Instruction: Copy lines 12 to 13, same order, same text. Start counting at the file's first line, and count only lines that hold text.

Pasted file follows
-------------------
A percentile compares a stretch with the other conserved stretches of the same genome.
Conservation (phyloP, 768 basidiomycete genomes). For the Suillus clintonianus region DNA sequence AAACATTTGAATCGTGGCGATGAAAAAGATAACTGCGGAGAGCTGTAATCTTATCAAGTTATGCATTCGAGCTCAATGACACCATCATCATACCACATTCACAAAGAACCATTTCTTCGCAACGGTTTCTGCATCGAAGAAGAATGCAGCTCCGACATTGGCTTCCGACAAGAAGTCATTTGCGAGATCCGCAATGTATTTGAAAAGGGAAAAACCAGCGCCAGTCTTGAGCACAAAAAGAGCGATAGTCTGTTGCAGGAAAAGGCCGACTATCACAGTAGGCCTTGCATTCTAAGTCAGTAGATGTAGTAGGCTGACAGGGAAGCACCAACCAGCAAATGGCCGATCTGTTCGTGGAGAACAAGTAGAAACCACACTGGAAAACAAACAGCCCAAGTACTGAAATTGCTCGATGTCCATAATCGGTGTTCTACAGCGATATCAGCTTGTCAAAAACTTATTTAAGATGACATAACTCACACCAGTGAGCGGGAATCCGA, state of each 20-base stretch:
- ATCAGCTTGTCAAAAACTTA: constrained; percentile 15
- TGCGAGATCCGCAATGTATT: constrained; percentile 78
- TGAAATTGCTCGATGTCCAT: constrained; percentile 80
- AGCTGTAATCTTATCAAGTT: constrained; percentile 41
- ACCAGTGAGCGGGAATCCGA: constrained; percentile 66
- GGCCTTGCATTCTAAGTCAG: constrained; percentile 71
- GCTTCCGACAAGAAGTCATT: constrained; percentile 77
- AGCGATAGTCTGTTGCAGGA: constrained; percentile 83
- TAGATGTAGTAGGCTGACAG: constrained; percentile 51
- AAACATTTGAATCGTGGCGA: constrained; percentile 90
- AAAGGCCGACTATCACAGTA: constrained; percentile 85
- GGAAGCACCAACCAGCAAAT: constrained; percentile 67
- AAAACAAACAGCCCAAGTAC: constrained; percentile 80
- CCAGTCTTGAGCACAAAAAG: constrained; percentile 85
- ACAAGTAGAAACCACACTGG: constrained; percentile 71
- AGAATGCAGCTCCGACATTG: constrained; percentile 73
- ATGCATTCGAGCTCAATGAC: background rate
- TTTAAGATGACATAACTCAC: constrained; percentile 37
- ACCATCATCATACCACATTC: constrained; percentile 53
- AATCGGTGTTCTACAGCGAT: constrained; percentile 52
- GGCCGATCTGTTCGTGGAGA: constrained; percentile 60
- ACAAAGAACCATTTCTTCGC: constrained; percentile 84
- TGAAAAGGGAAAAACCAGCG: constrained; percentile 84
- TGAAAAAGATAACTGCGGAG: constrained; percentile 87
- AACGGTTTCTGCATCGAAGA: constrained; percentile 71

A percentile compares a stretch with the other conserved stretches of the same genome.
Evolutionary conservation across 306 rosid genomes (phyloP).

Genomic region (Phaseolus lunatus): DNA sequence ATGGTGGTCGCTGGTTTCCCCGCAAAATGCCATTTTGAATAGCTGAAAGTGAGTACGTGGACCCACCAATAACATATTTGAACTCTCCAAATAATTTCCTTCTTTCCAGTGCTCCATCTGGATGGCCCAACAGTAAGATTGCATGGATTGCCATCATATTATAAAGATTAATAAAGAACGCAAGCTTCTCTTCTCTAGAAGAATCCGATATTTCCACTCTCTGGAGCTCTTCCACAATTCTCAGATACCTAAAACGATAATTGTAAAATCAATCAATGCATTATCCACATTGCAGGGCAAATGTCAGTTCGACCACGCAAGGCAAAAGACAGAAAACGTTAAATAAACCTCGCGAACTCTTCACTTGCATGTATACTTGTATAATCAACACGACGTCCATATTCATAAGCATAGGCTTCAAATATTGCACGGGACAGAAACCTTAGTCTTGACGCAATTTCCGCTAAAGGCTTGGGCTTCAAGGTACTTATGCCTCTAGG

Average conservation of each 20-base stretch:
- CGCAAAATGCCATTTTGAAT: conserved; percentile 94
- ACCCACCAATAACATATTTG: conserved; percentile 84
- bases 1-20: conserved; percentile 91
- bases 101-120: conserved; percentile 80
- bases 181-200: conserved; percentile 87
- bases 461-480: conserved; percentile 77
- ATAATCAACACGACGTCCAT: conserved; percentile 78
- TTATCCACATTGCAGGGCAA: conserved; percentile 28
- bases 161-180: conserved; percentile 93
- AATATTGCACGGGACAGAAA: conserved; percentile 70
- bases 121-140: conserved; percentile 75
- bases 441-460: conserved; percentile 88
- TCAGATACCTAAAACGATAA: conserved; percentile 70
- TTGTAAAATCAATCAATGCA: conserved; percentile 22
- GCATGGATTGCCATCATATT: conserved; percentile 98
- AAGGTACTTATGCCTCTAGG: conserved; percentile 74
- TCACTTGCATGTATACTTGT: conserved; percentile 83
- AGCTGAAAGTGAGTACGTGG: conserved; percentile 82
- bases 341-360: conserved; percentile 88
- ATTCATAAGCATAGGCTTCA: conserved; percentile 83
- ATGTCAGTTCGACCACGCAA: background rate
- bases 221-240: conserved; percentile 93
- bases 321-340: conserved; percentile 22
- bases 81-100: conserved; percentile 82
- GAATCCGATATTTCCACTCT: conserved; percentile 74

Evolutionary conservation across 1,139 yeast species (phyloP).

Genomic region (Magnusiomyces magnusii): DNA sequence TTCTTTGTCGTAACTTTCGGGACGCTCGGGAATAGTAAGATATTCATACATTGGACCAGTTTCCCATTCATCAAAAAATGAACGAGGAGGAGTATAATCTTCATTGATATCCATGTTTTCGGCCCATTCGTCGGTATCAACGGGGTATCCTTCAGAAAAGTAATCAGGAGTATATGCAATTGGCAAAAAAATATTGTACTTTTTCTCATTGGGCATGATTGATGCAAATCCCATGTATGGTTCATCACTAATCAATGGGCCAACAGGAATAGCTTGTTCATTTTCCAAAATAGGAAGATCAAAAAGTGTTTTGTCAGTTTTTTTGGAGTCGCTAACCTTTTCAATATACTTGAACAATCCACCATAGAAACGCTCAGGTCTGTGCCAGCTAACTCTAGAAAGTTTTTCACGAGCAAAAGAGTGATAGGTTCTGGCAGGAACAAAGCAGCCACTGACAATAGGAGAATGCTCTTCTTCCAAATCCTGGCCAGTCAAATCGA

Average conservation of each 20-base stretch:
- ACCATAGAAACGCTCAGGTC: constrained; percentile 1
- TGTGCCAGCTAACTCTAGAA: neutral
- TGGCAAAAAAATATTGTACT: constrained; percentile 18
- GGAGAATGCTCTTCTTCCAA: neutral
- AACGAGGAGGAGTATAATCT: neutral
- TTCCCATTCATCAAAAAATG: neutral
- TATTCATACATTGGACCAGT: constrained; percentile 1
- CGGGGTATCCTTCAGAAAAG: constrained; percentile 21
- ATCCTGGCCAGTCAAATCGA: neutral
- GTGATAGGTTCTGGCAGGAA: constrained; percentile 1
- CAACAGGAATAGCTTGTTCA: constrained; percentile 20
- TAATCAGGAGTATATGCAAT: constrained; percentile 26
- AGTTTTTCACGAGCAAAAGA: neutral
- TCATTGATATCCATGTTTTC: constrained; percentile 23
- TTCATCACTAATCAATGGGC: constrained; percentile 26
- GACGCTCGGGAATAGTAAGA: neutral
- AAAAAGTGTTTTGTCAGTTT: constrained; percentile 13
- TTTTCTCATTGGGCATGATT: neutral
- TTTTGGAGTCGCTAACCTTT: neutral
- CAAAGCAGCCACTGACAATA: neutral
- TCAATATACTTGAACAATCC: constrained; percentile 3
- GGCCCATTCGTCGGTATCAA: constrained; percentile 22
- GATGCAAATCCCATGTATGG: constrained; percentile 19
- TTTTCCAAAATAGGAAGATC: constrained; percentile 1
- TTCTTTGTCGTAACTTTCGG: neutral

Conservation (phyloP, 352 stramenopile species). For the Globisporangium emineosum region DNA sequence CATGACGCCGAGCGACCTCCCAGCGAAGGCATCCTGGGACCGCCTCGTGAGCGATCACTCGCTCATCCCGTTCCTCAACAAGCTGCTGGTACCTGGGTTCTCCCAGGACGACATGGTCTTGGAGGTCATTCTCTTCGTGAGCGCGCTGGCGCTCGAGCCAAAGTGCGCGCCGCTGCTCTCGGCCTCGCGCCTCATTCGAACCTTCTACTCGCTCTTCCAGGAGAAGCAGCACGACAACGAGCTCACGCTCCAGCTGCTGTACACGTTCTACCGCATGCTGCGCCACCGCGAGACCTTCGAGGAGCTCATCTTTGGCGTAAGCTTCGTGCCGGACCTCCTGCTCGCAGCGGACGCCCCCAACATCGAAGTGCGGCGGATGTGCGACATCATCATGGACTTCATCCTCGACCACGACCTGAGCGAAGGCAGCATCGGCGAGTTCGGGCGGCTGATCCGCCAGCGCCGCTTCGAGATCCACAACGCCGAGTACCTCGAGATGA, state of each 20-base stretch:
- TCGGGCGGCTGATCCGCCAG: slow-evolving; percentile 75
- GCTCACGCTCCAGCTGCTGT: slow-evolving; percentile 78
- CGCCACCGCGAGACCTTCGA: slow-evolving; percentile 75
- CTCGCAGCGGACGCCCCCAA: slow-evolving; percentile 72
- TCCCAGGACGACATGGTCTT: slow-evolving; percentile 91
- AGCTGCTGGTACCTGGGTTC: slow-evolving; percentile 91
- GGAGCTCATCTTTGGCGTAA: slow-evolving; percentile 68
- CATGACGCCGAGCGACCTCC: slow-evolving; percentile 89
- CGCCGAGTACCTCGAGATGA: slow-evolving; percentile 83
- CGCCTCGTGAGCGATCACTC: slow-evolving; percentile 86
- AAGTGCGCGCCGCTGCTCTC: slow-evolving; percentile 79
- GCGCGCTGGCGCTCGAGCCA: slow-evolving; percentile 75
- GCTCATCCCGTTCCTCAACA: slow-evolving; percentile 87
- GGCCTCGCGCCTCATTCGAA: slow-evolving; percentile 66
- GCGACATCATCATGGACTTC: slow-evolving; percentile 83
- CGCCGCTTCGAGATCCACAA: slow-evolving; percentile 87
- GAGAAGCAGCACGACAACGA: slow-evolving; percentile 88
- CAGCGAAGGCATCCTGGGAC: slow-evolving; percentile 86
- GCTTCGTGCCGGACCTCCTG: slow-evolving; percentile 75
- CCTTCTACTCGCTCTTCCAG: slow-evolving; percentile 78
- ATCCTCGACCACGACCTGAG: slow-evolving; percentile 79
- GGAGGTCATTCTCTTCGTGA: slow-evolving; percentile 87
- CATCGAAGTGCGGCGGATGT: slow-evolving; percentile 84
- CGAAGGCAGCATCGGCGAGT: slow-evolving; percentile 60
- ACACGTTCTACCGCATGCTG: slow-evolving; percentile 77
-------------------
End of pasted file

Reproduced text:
- AAACATTTGAATCGTGGCGA: constrained; percentile 90
- AAAGGCCGACTATCACAGTA: constrained; percentile 85